Although natural gas has become the US’s go-to energy source, and both Europe and the US are bringing the proverbial hammer down on greenhouse gas emissions, coal is still in wide-use worldwide. China and India are the main culprits; since both countries are continuing to grow, they continue to use coal, since it’s one of the cheapest and most plentiful sources of energy. Together, the two countries are the reason coal consumption saw a three percent increase in 2013. Use of natural gas only rose in North America, while it fell everywhere else.
Though developed nations will continue to replace coal with renewable and cleaner energy sources, developing countries will continue to rely on coal, as coal will likely remain inexpensive and abundant.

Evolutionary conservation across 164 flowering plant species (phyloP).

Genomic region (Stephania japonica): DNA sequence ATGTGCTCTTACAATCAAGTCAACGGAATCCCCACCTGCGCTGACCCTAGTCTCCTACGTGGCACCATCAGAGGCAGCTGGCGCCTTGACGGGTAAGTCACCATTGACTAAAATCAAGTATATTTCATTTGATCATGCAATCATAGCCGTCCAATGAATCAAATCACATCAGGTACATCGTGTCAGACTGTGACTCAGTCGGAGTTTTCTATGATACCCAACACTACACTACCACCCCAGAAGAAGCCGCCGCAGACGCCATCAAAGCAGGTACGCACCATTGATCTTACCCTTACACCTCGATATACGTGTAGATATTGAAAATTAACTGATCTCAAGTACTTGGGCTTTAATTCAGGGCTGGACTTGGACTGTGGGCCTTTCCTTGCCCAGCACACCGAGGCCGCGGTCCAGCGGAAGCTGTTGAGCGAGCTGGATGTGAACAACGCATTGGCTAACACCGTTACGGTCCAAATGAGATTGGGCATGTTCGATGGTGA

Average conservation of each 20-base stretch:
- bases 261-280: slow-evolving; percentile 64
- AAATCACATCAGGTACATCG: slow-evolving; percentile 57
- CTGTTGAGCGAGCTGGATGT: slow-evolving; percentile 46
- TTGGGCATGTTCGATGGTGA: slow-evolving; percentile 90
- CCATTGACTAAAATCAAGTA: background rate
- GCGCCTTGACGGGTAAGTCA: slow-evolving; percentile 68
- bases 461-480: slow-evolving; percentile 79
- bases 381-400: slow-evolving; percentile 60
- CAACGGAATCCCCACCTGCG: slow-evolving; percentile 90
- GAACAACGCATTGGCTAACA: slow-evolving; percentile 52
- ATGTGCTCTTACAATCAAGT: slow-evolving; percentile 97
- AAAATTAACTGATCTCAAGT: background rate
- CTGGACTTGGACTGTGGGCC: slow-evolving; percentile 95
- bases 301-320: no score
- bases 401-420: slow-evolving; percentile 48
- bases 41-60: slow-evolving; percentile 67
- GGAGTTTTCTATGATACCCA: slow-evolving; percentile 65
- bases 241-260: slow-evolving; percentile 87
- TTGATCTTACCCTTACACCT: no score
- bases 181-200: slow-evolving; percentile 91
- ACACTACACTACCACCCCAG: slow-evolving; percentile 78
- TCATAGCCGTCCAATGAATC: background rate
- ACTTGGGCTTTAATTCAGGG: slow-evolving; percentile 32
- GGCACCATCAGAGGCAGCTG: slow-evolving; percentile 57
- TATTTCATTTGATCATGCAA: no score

While coal fulfilled 30.1 percent of the world’s energy needs in 2013, oil met 32.9 percent. The US invested a lot of time and money in fracking shale formations, which led to one of the biggest bouts of oil generation that we’ve seen.
But coal could still win the energy battle. In 2012, the International Energy Agency predicted that yearly worldwide consumption of coal would increase by 1.2 billion tons, making it the number one energy source in the world.
New climate policies by the US and Europe are bound to take a toll on the future of coal. Coal will become reliant on China, and even China is making an effort to decrease pollution and smog and use natural gas instead of coal.
Developed and Written by Dr. Subodh Das and Tara Mahadevan
June 30, 2014
Copyright 2013. All rights Reserved by Phinix, LLC.